Two women who have experienced recurring miscarriages have come forward to share their experiences following the announcement of Meghan Markle’s pregnancy loss.
The Duchess of Sussex, who wrote a feature for the New York Times, has encouraged some women who’ve gone through miscarriages before and during lockdown to speak up about their similar losses.
Sophie Manuel, Gloucester, has suffered from multiple miscarriages and founded a community group ‘Miscarriage Mumma‘ to bring people together.
“We were trying for a baby and I fell pregnant. At nine weeks, I experienced some bleeding, I went to my midwife who told us that it’s normal, and then ended up having a miscarriage on our first pregnancy. I’ve had three consecutive miscarriages after that.”
The ‘Miscarriage Mumma’ group started on Instagram as a private account for Sophie to have somewhere to openly say how she felt. The sense of community she received from the group encouraged her to build up a website and Facebook group, as a place for people to relate and speak up.
“It’s been a really positive space. I’ve made friends through it and I’ve even had people from Australia reach out.
It’s really heart-breaking because obviously you hear lots of really sad stories and I even struggle now knowing what to say. Even though I’ve had four myself, there’s nothing you can do to make things better.”
She said she’s glad the discussion is coming into the media as it’s encouraging more people to open up about their experiences and realise they’re not alone in how they’re feeling.
“What people don’t think about is that a miscarriage is another form of illness. It’s got that negative connotation, everyone wants to have these nice families and they want their children and their marriages, so they don’t want to hear about it. But, it’s a part of life.”
Karen Hanson, co-founder of the ‘Fertility Circle‘ app, has suffered from pregnancy loss during the pandemic and calls for further support and awareness for people after they’ve miscarried.
In February this year, Karen started medication with a frozen embryo transfer cycle after suffering from multiple miscarriages pre-pandemic.
“The procedure was different to normal because of the lockdown. I had to attend the appointments alone.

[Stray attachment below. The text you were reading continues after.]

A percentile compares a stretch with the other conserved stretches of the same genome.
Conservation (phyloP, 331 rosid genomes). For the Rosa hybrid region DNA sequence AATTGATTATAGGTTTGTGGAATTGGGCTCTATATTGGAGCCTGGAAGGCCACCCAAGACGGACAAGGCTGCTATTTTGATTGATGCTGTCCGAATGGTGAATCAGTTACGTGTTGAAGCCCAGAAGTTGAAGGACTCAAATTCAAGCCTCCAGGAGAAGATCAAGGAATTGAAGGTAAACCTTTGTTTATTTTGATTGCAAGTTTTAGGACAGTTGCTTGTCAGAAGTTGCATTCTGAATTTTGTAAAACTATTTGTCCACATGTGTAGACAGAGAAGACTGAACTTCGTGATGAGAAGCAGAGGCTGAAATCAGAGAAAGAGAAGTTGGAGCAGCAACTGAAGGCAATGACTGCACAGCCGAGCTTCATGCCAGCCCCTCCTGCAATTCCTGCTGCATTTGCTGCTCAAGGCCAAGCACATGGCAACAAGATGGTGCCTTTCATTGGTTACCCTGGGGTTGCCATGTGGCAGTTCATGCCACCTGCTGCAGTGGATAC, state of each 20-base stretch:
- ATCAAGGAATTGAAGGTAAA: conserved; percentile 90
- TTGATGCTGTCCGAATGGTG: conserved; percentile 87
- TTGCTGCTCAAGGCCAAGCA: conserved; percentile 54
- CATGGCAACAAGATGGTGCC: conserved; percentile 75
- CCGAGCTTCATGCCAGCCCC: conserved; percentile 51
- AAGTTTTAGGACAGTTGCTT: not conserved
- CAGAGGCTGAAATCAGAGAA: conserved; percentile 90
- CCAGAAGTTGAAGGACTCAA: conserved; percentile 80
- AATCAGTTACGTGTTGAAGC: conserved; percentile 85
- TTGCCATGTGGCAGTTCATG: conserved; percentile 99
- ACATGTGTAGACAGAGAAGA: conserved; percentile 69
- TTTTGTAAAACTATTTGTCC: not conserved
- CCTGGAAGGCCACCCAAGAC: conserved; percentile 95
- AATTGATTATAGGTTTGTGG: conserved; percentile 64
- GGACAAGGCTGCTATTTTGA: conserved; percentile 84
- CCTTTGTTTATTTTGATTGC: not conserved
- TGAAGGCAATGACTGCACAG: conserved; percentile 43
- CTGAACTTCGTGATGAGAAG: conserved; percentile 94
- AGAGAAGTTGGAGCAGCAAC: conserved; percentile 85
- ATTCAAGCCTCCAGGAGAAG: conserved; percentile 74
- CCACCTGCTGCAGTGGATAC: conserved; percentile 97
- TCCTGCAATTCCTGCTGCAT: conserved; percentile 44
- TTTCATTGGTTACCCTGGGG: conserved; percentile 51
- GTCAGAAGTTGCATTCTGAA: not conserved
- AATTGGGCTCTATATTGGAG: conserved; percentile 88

I became pregnant, which was amazing, but after seven and a half weeks they discovered there was no heartbeat. Fortunately, that was the one appointment that my husband was allowed to attend.”
Karen talked about how difficult it is to suffer from pregnancy loss and says more information should be given to patients on where to go for someone to talk to, after receiving little guidance herself.
“It was a very traumatic experience and there was no after-care. There’s a huge community of Instagram that are incredibly supportive and I’ve reached out to someone who specialises in counselling, but the problem is a lot of people don’t know where to look for the support.
It’d be good to just get a follow up call where someone from the hospital asks: “Are you ok?” Like Meghan Markle said in her article, just asking that question and letting someone speak really does help.”
Karen is the co-founder of ‘The Fertility Circle’, an app to offer practical support and motivation from people who understand.
“When I first went through pregnancy loss, I didn’t really talk to many people, I would shut myself away and bury my head in the sand and I tried to deal with it all myself. Sometimes when I’d Google how to cope it wouldn’t come up with the right information. That’s exactly why we created the platform.”
Despite the influence the recent coverage has had on people opening up and finding the support they need through community groups and websites, the topic remains uncomfortable to talk about for most.
The recent article from Meghan Markle has recieved backlash on Twitter, with some people questioning the reason for her loss being publicised. Sophie and Karen both agree this stigma around the discussion of miscarriage is still very common.
“My experiences with my page have been quite positive, but I have received a negative response before saying the topic is too upsetting and we shouldn’t be talking about it.”
She thinks the recent news of Meghan Markle has shown us that it’s an important message to create an open discussion about.
Karen also agrees that questioning and discussing the topic is a good thing.
“I don’t want people not to mention it because they think it’s something that I don’t want to talk about. I may not want to talk about it, but I’d like to know that you’re thinking about me.”